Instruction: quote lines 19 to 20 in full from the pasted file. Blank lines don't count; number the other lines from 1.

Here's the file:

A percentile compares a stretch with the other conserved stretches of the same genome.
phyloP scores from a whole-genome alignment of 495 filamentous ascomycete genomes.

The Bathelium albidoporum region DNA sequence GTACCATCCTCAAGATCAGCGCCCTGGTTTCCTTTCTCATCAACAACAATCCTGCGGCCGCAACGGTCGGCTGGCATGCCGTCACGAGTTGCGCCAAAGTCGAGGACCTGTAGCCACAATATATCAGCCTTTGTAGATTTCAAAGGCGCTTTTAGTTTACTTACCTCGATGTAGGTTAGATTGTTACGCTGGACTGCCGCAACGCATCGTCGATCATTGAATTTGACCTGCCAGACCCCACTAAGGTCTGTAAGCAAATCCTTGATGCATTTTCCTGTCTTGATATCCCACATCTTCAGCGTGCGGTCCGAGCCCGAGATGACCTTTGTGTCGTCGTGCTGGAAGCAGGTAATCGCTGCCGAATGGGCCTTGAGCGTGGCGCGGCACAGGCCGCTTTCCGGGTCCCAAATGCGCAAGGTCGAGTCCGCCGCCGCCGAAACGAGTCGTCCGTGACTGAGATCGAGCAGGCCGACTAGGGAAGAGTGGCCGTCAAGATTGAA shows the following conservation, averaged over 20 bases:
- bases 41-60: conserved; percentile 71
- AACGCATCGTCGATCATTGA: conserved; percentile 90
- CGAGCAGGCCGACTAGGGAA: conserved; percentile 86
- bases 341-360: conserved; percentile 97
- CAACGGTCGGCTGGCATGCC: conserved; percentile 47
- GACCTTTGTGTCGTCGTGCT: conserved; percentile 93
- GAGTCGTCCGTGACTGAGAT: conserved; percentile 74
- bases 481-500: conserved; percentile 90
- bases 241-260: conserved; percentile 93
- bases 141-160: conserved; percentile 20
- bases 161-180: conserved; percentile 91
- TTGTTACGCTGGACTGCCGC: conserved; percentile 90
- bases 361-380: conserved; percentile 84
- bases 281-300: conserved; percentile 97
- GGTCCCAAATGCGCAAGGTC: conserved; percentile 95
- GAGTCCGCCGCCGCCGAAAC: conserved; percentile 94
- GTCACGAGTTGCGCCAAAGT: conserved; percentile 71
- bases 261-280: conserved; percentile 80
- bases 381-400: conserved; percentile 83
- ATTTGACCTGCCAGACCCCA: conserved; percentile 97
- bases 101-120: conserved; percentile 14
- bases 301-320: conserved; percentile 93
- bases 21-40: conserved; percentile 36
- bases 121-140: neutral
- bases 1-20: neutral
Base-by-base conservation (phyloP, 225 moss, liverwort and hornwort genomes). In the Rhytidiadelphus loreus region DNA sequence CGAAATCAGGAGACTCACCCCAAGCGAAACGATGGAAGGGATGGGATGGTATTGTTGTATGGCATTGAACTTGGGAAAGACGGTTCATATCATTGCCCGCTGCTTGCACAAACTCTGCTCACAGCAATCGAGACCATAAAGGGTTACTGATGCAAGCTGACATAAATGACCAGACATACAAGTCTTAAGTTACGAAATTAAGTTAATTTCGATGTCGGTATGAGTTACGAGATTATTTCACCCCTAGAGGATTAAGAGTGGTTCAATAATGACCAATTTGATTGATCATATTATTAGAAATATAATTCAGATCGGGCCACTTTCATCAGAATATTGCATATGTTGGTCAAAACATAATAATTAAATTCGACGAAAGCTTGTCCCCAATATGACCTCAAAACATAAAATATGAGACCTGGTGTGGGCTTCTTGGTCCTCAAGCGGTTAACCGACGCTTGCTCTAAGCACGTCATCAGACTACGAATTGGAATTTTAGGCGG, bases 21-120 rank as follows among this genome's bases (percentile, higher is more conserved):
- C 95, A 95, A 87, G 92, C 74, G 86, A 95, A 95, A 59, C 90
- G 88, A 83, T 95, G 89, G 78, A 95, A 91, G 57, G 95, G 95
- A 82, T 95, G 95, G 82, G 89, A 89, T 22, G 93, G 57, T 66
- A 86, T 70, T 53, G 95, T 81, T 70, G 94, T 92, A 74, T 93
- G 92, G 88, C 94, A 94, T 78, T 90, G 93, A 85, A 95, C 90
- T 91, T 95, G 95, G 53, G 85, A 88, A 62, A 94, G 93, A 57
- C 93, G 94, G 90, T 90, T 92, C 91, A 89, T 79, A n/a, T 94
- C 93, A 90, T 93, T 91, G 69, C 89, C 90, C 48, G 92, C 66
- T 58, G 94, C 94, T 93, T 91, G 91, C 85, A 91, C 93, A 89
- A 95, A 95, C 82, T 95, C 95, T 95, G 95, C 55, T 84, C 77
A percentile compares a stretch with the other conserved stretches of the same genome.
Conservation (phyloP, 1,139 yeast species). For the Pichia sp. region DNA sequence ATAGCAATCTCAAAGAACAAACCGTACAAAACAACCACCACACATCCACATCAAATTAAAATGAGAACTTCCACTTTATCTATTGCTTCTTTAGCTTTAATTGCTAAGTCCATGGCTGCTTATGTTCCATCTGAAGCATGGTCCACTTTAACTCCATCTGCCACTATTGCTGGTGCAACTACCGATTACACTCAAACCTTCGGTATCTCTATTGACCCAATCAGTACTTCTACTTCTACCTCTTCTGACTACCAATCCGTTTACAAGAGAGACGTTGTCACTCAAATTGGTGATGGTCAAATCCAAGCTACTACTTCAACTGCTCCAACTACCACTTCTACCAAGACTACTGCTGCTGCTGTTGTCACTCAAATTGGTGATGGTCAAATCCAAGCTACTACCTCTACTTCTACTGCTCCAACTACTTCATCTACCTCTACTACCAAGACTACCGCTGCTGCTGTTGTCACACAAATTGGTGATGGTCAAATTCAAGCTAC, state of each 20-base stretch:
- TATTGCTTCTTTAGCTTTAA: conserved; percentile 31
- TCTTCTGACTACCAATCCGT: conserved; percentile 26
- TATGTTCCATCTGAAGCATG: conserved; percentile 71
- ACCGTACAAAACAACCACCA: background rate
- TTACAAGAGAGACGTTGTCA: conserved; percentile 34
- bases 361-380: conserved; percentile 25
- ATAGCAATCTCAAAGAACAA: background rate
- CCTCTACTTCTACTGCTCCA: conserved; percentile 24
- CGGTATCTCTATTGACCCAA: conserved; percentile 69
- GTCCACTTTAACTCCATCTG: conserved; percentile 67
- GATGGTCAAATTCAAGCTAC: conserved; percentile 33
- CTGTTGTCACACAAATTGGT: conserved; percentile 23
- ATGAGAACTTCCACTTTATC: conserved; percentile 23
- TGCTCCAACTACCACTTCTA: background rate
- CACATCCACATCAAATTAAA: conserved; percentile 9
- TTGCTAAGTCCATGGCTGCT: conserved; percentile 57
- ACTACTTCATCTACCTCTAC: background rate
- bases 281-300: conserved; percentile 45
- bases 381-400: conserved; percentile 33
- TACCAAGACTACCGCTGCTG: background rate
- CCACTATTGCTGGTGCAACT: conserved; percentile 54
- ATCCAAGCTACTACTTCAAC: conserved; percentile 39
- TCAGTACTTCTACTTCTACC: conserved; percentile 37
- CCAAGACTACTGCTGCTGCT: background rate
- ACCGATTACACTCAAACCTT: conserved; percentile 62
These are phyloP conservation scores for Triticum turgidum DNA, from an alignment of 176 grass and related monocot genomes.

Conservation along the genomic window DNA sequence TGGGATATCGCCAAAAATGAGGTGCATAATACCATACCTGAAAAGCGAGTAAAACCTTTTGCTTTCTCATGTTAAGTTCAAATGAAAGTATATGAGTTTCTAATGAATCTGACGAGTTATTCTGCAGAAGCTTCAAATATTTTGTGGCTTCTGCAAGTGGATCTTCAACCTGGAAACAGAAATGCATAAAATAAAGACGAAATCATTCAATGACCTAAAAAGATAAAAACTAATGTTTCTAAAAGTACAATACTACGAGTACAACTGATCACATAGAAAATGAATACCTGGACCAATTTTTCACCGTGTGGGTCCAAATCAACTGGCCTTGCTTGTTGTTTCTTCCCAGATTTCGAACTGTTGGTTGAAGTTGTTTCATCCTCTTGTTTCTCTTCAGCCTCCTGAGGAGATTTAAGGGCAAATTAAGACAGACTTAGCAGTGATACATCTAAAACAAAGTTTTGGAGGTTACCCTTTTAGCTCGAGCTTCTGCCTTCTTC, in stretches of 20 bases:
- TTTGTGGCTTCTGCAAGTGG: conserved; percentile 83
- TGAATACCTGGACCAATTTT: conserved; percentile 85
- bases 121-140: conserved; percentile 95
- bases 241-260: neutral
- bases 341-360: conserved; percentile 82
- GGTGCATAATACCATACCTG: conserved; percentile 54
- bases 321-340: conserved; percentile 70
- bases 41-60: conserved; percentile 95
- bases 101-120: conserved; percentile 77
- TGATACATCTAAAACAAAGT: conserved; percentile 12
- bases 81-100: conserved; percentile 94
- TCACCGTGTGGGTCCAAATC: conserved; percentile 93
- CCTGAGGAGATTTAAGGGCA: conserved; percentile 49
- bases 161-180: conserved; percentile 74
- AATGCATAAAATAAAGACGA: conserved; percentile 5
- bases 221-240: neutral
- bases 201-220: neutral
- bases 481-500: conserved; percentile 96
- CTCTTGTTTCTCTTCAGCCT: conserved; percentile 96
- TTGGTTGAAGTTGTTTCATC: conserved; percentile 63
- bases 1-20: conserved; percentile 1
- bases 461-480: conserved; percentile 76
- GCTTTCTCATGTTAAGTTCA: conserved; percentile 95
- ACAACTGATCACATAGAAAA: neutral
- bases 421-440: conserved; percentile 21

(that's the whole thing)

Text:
- GAGTCCGCCGCCGCCGAAAC: conserved; percentile 94
- GTCACGAGTTGCGCCAAAGT: conserved; percentile 71